WZCC announces Entrepreneurship Development Program




An Opportunity to

Enhance your Entrepreneurial Talent

Interact with Successful Businessmen

Expand your Business Network

Reach your Full Potential

After the grand success of the Young Entrepreneurs Program (YEP) in June 2006, the World Zarathushti Chamber Of Commerce – India (WZCC– I), is organizing a similar training program – Entrepreneurship Development Program (EDP).

If you are a Budding Entrepreneur and wish

  • To take your Business to new Heights
  • Expand and Diversify your Business
  • Identify new Opportunities
  • Establish linkages with Development and Support Institutions
  • Get trained at a Recognized Institute


About the Program :

This is a residential training program scheduled during 28th April to 3rd May 2008, and will be conducted by Entrepreneurship Development Institute of India (EDI), at its campus at Ahmedabad. EDI is a recognized Training Institute promoted by leading Financial Institutions. The training will be through lectures, case studies, business games, group exercises, interactions with successful entrepreneurs and industrial visits. The program will also help the trainees establish network and linkages with banks and financial institutions.

Fee : Rs. 12,500/- per participant. This includes cost of training, lodging and boarding for six days, course material and industry visits. It excludes travel expenses to and from Ahmedabad.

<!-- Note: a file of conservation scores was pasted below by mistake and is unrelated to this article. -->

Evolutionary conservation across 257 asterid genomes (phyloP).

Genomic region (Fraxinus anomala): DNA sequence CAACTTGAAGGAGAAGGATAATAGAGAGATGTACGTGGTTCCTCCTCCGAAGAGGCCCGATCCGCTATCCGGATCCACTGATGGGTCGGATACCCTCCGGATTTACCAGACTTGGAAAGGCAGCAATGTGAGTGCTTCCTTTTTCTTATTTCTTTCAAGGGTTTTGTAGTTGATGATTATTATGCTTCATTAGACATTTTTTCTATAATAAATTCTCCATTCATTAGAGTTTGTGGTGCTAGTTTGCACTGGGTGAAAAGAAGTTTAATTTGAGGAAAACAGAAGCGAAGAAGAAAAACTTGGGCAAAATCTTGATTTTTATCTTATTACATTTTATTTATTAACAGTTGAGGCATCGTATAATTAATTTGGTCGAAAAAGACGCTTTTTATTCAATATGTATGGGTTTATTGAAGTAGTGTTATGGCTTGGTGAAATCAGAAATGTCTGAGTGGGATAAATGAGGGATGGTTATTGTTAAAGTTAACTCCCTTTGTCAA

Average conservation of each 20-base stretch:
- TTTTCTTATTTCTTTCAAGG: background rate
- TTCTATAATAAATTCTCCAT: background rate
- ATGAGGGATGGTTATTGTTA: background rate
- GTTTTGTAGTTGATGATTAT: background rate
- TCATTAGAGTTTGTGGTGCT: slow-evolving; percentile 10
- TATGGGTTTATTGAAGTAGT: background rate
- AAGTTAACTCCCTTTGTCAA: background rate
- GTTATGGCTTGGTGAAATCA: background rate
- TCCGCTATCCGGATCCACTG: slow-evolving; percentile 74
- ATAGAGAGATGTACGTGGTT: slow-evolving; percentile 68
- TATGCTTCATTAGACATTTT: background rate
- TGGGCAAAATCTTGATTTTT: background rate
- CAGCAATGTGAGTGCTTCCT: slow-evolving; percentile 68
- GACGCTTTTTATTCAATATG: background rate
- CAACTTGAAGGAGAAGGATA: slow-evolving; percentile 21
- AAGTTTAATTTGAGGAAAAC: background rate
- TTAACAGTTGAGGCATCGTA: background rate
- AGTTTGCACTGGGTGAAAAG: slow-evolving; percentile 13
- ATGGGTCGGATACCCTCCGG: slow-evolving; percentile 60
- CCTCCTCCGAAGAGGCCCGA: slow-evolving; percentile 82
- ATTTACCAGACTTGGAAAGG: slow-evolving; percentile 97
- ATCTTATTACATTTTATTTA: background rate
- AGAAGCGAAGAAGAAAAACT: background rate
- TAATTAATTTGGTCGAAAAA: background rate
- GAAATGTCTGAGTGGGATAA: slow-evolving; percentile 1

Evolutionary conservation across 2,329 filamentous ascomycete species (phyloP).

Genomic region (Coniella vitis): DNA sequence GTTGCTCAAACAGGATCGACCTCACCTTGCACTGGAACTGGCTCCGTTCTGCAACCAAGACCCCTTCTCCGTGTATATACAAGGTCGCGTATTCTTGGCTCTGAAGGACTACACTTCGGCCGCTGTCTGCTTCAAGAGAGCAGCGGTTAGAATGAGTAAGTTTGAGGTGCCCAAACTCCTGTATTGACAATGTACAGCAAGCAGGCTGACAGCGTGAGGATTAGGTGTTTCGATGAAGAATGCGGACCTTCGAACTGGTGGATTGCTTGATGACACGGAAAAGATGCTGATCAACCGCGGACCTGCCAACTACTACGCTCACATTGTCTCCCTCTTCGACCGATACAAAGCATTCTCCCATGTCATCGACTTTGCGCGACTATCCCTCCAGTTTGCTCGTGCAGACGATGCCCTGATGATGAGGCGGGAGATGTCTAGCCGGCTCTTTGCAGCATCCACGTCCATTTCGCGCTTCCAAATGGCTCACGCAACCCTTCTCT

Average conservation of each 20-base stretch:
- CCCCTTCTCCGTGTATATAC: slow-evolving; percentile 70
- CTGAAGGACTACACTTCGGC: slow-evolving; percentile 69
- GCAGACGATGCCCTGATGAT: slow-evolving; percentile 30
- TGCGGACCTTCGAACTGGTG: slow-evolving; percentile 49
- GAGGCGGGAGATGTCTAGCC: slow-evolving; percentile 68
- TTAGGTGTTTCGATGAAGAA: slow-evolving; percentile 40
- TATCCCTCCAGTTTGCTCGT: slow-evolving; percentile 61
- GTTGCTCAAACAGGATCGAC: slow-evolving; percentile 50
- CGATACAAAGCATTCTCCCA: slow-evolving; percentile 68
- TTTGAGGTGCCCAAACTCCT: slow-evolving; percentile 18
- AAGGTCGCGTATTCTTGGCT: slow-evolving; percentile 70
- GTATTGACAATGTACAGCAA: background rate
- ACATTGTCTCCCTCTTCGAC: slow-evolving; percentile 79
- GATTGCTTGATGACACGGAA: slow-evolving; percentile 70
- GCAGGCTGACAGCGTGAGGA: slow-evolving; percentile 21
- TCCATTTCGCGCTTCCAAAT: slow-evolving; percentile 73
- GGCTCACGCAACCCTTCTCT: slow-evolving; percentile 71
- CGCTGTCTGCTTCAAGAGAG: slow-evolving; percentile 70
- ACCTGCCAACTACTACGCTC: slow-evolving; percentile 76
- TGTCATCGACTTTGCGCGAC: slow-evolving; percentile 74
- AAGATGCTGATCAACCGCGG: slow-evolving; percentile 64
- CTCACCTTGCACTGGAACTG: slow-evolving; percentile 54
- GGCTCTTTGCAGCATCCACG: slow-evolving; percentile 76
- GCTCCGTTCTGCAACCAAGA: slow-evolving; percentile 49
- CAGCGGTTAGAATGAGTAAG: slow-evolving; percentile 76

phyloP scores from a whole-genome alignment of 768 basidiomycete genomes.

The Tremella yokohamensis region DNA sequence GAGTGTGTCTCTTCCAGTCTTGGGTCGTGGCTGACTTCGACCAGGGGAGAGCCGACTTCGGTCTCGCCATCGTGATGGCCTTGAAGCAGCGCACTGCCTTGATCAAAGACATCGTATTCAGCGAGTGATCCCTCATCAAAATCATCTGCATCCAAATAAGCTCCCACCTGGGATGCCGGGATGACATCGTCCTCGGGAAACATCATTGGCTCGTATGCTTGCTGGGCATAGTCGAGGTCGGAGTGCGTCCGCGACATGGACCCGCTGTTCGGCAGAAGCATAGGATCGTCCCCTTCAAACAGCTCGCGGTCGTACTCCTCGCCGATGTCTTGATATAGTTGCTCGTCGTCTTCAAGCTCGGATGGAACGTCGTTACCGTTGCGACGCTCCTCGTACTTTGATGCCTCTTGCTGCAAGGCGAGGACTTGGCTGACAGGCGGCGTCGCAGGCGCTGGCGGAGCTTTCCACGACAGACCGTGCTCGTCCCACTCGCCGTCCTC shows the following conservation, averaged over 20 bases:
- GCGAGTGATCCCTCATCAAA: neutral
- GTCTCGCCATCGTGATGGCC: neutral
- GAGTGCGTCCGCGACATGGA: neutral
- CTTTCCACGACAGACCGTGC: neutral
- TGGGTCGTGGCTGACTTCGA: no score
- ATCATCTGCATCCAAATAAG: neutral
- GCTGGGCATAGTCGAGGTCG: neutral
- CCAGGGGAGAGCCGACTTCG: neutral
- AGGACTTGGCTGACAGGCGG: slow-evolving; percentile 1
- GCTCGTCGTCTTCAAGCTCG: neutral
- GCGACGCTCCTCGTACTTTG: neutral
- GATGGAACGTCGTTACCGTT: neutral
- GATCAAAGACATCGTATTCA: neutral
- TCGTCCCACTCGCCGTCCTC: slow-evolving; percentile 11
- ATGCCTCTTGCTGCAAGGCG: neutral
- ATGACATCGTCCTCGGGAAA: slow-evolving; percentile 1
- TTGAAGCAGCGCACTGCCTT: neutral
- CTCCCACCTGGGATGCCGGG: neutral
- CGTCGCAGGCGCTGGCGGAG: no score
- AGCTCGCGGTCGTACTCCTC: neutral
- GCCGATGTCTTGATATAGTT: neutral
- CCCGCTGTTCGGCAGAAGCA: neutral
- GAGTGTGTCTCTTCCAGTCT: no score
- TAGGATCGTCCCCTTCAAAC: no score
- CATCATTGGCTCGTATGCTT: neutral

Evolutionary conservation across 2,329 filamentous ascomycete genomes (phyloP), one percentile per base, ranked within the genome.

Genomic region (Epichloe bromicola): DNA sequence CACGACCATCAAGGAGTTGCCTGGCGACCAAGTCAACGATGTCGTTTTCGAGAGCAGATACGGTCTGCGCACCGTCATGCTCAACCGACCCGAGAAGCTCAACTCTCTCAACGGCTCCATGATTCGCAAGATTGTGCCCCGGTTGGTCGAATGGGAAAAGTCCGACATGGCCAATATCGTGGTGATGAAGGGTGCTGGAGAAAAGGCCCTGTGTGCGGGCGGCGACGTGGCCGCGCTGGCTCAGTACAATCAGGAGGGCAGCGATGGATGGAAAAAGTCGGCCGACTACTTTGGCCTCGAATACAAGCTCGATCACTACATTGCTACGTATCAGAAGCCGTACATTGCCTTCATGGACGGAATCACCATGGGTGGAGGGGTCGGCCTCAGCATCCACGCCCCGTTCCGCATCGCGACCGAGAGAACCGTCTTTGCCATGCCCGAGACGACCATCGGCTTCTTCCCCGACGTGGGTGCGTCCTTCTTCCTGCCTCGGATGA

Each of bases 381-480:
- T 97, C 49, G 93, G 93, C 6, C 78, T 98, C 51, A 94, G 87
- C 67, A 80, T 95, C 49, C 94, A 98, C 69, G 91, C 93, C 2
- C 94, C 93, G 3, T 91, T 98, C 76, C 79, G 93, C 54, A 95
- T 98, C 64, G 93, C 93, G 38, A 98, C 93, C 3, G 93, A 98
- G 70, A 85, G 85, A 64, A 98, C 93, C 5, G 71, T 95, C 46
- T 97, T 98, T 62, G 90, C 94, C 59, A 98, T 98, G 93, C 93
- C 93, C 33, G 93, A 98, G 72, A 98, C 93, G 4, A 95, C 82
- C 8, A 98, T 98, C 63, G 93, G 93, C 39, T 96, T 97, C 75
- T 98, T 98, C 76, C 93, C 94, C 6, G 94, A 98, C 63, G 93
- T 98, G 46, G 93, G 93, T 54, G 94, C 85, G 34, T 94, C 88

Contact Us: Prof. Faredoon Kapadia 98700 0011 or

Mrs. Dolly Dhamodiwala 93221 20007

email us wzccprograms@gmail.com

More information awaits you at our website http://www.wzcc.net

Get in touch ….. It’s always the first step to success!


Receiving Blood – an SMS away

Now, donating and receiving blood is just an SMS away. Need blood urgently? Just send an SMS and a willing donor will land at your doorstep.

Thanks to a newly-activated service run by Nagpur-based Khushroo Poacha, who also runs e-social service website indianblooddonors.com, getting a unit of blood is just an SMS away. “It doesn’t matter where you are, a donor will come to the hospital nearest to you to offer his blood. And there is no money involved,” said Poacha, who launched the SMS service on Sunday.

Recently, when Rajesh Jasani was asked to arrange five bottles of O- blood in preparation for his father’s bypass surgery, Poacha’s helpline (5676775) came to the rescue.

“I was really worried when the hospital authorities told me O- is a rare group, which is often out of stock. I sent an SMS, and received the donor’s contact info within a minute,” said Jasani, who managed to contact five donors in just a day.

It all started eight years ago, when Nagpur-based Khushroo Poacha set up indianblooddonors.com. Poacha says he found his “true calling” after seeing harried relatives of patients running around trying to arrange for blood.